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Today on Your Call: How are Native American filmmakers changing history?


On today's Your Call we’ll talk to directors from the American Indian Film Festival, which comes to San Francisco this weekend. Recent blockbuster films like Disney’s Lone Ranger show a distorted view of native characters.  But since 1975, the American Indian Film Institute has been encouraging Native Americans to tell their own stories on screen.  How have films by or about native americans affected your understanding of native history and culture?  Join the conversation on the next Your Call with Rose Aguilar and You. 

Shirley Cheechoo, director of “Moose River Crossing”

Charlie Soap, director of “The Cherokee Word for Water”

Michael Spears, actor in “The Activist”

American Indian Film Festival

The Cherokee Word for Water

Saturday, November 2, 2013 – 7:00 pm Evening Screening

Delancey Street Theatre 

“Set in the early 1980’s, The Cherokee Word For Water begins in the homes of a rural Oklahoma community where many houses lack running water and others are little more than shacks. After centuries of being dehumanized and dispossessed of their land and identity, the people no longer feel they have power or control over their lives or future. Based on the true story of the Bell Waterline Project, the movie is about a community coming together to improve its life condition. Led by Wilma Mankiller, who went on to become the first woman chief of the Cherokee Nation, and full blood Cherokee organizer Charlie Soap, they join forces and build nearly twenty miles of waterline using a community of volunteers. In the process, they inspire the community to trust each other, and reawaken universal indigenous values of reciprocity and interconnectedness. The successful completion of the waterline sparked a movement of similar self-help projects across the Cherokee nation and in Indian country that continues to this day.”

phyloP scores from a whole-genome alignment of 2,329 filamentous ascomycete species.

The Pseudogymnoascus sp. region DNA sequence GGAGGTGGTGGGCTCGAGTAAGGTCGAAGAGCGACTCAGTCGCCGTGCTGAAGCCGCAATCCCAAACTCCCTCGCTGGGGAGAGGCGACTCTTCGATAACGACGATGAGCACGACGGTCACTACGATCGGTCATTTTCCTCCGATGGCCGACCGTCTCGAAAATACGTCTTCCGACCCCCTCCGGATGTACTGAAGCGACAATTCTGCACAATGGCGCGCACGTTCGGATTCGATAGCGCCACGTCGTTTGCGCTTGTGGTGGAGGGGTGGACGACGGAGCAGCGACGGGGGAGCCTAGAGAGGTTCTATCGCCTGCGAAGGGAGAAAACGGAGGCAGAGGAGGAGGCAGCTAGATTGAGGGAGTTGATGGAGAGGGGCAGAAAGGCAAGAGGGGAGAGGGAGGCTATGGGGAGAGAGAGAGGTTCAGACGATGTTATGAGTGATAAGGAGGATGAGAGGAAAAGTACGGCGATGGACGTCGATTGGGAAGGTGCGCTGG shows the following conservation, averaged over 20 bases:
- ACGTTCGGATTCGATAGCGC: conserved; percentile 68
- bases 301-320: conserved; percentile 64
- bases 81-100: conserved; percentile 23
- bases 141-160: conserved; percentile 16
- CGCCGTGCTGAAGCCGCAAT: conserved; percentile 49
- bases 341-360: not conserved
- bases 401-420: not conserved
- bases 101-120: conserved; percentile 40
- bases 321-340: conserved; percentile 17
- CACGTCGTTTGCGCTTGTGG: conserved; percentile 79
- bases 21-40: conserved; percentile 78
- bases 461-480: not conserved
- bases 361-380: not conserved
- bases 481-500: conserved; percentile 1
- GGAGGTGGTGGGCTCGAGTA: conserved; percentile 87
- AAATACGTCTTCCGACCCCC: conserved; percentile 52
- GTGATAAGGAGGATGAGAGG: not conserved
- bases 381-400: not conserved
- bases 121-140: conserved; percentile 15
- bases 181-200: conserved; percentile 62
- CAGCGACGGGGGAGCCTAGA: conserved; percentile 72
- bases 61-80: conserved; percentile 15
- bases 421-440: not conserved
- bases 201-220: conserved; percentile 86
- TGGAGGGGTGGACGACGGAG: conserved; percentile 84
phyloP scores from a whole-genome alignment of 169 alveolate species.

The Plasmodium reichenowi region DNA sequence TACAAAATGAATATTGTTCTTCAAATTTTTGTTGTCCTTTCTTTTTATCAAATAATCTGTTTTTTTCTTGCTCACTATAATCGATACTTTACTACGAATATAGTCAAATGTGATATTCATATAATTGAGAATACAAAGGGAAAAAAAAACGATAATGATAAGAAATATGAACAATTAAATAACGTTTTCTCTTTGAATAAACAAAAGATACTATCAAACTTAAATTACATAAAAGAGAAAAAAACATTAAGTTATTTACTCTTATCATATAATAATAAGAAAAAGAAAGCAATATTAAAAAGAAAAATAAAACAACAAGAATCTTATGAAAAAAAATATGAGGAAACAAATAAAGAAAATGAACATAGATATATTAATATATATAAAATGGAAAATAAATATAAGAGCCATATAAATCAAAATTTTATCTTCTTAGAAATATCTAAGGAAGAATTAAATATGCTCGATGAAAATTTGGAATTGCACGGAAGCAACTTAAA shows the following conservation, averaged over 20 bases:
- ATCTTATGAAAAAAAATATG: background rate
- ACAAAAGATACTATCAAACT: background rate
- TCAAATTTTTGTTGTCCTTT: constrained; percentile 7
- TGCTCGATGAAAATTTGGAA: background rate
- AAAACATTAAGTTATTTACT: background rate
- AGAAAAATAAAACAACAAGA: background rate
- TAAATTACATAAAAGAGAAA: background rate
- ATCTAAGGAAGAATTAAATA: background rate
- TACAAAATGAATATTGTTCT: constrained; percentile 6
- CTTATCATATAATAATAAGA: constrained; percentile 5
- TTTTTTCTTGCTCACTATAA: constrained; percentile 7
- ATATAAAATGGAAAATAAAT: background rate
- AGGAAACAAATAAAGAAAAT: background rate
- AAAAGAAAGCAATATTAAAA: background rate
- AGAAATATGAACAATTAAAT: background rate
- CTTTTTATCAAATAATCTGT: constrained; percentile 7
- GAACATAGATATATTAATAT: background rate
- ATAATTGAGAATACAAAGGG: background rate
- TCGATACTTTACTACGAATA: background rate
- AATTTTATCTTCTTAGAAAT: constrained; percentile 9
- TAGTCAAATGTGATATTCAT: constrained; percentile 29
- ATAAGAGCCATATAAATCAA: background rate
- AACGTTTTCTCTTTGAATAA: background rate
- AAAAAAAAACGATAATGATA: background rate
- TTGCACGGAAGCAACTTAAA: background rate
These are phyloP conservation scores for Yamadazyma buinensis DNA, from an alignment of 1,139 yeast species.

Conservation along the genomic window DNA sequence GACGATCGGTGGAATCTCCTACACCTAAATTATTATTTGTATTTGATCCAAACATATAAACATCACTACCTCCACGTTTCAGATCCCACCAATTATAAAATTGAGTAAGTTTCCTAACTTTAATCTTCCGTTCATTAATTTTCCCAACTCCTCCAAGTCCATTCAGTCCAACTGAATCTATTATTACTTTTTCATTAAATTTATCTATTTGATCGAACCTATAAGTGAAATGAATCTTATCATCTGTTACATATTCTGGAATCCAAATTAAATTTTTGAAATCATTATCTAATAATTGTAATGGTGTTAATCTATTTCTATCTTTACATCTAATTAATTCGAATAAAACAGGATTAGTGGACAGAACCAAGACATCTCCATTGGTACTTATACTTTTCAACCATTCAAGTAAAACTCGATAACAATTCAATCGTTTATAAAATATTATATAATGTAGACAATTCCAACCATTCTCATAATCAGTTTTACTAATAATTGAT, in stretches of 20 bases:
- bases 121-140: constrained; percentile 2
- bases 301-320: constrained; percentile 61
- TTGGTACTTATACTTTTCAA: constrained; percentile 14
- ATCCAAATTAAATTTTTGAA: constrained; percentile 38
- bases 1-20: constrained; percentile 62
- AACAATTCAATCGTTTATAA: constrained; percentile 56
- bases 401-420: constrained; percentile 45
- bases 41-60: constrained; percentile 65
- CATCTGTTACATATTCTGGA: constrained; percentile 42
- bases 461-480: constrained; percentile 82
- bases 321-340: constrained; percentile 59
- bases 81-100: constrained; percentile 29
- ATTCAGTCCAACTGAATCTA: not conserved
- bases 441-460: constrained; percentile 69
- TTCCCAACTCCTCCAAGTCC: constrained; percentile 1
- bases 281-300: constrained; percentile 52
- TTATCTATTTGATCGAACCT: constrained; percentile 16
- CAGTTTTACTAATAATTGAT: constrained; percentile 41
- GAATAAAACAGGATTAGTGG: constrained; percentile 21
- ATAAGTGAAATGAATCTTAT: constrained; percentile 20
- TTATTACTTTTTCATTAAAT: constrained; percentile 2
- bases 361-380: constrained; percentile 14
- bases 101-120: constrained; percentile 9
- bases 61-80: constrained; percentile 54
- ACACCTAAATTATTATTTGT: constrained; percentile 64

The Activist

Sunday, November 3, 2013 – 7:00 pm Evening Screening

Delancey Street Theatre

“In 1973, during the insurrection, Marin and Bud, two Native American activists, are arrested and thrown in jail. Anna, Marvin’s wife, died in an accident several months before. Marvin is devastated and Bud consoles his friend during this hard time. In jail, they must face two officers monitoring their every move and join forces with a young lawyer assigned to their case. What secret was Anna hiding before she died? During the seventies, the world keeps spinning and tension arises in this simple jail in the middle of nowhere.” 

Moose River Crossing

Tuesday, November 5, 2013 – 7:00 pm Evening Screening

Delancey Street Theatre

“Moose River Crossing is a feature film based on the play that examines the premise and asks the question “Does time heal all wounds?”. Six childhood friends and former residential school students meet at the train station to travel to their school reunion. it’s been eighteen years. Excited yet apprehensive they greet each other with the warmth of friends past and do the preverbal “catch up.”

As the minutes move to hours and derailed train delays their travel, these six adults flash to the past; the love, the lies, the pain of childhood lost and finally resolution. Their reunion insulated in the stark lobby of the train station, proves to be the door that opens a path to healing.

Moose River Crossing is a reunion not simply of old friends but a resolution, a crossing over and a letting go.”